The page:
Adventures of a Beginning Home Brewer

Starter Kits: Single Stage vs Secondary Fermentation

Let me start by saying I am a beginning home brewer. I have only been brewing a few years, so I’m not here to be your “expert” on home brewing. But, since I am still basically a beginner, I suppose I am an expert beginner home brewer! Adventures of a Beginning Home Brewer will be a place where I will offer guidance, share my successes, laugh off failures and struggles, and heck, maybe occasionally go off topic and just talk about beer stuff in general. So, crack open a bottle of your favorite craft beer and let’s get started!

So, you want to be a home brewer… Well, let’s start things off by talking about starter equipment as this is where any new home brewer needs to start. There are many pieces of equipment you will need to brew your own beer. The add-ons and upgrades are endless! But let’s not get confused with all that yet; we are beginners after all.
Here is what I suggest; buy a starter kit! Why confuse yourself with trying to get a pro kit put together with countless trips to the supply store? Depending on a couple factors, you could be set up and brewing beer for around 125 – 200 bucks. That is including the ingredients for your first batch, bottles, caps, everything! Most even come with an instructional DVD.
When buying your starter kit you basically have to make one choice; do you want a single stage fermentation set up or do you want to have secondary fermentation in your rig. So, what’s the difference?


(Single Stage Fermentation Start Up Kit)
(Start Up Kit with Secondary Fermentation)
In a single stage fermentation set up, you have one bucket that your beer ferments in. Like the name says, a SINGLE stage. In a set up with secondary fermentation you will do everything the same as in a single stage, but after the beer is done with the primary fermentation you transfer the beer into a glass vessel called a carboy for the secondary fermentation. Secondary fermentation is kind of a misleading name as the beer is pretty much fermented after the primary fermentation is done. The secondary fermentation is basically a place where sediment is removed to give your beer clarity and where your beer can age some. This is also where you would add hops for dry hopping when or if you eventually decide to do that.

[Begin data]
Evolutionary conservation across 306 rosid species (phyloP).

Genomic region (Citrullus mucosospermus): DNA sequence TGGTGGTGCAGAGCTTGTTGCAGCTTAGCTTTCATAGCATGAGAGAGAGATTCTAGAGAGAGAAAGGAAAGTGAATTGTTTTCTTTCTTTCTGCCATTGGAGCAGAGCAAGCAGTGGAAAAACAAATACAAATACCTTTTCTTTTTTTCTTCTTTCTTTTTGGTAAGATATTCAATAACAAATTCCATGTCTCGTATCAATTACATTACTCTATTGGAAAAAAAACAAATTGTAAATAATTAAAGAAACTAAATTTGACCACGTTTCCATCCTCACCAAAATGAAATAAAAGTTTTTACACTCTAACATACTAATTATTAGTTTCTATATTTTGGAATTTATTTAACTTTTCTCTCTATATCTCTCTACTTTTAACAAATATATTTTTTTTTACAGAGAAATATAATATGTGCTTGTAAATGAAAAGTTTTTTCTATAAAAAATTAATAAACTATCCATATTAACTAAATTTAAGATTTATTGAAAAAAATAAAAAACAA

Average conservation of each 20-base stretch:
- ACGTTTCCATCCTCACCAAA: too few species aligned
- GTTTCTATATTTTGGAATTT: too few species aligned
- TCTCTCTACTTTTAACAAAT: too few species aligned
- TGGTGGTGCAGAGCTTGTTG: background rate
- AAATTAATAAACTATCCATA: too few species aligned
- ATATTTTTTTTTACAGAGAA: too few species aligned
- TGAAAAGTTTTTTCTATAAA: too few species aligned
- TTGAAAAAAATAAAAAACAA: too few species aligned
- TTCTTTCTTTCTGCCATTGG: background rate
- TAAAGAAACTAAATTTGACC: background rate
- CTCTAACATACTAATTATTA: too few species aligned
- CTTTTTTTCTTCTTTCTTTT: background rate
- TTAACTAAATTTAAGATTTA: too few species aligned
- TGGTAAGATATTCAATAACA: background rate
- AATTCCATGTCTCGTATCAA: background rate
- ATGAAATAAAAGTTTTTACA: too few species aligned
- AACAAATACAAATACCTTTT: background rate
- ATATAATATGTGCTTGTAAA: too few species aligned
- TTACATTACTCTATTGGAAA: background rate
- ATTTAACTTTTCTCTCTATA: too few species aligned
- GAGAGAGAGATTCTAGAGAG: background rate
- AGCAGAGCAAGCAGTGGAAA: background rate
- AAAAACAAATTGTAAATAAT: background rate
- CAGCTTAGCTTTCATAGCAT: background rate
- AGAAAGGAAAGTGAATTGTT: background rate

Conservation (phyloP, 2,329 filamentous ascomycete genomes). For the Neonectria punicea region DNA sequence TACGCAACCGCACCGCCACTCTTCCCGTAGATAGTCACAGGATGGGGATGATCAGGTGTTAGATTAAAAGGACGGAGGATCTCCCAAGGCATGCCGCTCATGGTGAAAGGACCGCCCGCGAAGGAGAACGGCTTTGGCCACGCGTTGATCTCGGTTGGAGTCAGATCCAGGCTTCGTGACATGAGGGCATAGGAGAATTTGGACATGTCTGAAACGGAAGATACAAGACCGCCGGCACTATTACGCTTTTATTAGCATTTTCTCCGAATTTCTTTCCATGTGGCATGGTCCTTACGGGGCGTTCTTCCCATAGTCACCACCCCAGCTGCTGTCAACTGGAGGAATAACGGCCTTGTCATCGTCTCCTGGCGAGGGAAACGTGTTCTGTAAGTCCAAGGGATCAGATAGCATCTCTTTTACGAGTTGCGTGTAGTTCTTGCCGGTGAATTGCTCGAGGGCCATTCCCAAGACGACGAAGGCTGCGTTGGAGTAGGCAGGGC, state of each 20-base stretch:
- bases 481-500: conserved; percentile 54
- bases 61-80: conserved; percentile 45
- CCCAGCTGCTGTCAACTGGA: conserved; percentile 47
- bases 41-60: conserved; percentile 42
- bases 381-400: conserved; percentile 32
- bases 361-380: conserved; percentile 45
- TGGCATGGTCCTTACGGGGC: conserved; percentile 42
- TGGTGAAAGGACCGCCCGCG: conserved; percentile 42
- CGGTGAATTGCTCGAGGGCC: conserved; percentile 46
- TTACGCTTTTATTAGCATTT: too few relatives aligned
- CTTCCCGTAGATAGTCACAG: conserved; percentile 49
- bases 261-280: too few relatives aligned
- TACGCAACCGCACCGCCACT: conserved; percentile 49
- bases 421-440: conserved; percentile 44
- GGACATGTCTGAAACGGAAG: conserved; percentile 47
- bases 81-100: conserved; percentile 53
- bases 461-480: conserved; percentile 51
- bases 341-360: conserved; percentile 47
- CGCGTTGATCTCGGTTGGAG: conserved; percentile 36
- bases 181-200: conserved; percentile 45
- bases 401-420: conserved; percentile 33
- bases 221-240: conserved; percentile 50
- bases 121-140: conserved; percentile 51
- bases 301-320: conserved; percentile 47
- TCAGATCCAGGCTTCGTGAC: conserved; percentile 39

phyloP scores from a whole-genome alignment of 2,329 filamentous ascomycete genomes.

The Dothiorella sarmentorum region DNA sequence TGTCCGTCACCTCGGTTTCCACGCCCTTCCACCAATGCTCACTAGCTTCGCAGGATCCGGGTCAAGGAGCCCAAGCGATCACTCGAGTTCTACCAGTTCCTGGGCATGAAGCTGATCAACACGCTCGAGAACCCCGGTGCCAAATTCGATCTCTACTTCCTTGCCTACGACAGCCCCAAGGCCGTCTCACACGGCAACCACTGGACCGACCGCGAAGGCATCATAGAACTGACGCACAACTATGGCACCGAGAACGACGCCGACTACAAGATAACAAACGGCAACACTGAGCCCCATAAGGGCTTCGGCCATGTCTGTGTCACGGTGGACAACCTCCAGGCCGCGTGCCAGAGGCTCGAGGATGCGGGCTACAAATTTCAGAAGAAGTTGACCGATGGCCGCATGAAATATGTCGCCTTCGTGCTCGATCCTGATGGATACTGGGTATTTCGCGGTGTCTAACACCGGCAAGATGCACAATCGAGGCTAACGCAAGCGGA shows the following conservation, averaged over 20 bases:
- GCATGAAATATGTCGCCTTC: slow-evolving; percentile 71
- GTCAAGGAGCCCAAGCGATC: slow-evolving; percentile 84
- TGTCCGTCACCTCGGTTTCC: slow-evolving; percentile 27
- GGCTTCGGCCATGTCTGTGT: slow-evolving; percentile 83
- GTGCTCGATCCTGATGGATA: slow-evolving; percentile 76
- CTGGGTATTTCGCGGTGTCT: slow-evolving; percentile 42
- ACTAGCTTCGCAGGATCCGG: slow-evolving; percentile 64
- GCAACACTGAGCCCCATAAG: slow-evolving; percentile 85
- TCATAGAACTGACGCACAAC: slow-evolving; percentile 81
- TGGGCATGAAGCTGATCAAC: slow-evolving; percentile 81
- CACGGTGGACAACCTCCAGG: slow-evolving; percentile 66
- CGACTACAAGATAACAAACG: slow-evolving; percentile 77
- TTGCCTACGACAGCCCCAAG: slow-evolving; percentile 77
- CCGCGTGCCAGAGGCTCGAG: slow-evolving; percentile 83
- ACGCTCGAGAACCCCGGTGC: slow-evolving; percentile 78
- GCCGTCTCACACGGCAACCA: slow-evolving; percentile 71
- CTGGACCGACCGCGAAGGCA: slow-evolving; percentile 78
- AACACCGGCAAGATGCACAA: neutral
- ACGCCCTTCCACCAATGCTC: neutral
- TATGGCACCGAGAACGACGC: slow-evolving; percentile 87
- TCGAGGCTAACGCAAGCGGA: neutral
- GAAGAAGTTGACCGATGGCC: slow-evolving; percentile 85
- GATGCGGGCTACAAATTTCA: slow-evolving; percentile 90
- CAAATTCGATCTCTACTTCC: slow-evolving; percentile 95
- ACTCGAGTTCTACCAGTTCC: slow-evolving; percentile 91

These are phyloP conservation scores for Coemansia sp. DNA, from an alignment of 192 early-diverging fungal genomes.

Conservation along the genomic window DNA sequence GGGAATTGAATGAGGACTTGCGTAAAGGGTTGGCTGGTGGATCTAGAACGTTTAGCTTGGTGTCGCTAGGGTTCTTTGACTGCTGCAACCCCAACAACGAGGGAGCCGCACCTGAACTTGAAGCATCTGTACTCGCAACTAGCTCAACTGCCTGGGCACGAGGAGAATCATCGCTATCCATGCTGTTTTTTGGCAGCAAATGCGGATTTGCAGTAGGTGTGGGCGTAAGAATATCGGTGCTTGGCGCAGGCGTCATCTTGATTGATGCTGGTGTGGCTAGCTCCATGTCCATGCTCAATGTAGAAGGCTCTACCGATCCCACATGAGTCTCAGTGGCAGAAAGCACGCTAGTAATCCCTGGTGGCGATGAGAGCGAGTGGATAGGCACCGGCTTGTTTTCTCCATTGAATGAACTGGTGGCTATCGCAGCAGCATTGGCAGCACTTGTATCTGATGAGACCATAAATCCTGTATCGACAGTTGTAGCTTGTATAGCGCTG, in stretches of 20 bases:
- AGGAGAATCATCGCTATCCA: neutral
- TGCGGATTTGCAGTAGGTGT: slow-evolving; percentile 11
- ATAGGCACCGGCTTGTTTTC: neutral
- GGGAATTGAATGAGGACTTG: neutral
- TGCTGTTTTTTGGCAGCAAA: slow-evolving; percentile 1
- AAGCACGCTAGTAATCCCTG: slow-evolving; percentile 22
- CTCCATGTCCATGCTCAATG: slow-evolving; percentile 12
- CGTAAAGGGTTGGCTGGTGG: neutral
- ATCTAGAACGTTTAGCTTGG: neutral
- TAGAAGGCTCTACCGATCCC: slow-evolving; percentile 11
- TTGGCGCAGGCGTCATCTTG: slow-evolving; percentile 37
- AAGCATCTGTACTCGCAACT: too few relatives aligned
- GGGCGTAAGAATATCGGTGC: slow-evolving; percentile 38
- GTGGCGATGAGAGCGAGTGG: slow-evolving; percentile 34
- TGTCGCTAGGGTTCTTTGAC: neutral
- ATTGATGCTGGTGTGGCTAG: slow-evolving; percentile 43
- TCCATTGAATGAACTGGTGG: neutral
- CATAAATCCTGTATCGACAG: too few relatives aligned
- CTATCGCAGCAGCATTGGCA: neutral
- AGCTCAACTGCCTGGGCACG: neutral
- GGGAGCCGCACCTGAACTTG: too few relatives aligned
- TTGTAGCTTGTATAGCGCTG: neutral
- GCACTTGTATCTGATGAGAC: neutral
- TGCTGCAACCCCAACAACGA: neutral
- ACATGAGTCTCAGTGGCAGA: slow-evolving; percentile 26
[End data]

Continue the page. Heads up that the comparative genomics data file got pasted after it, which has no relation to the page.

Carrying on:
My vote; go with the secondary fermentation. The whole brewing process takes weeks (mostly inactive time on your part though) and you have used quality ingredients. Not having the best beer you can in the end seems silly to me. It really doesn’t add much time as the only additional work is a little bit of equipment sanitizing and about 10 minutes of transferring your beer to another container. So pop for the kit with the extra equipment to make your beer as good as you can.
Here are a couple of kits you can buy that will have you set up and ready to go!   
Single fermentation kits: (Does not include bottles.)
Kits with secondary fermentation: (This is the set up that I started with and still use today.) (Does not include bottles.)
There are additional components that you can purchase to add to your starter kit to make things a bit easier, but for now I would say you should just start with a starter kit and brew a few batches to see if you like home brewing. After that you can start dumping money into pimpin’ out your home brewery with fancy add-ons… We will address those add-ons down the road.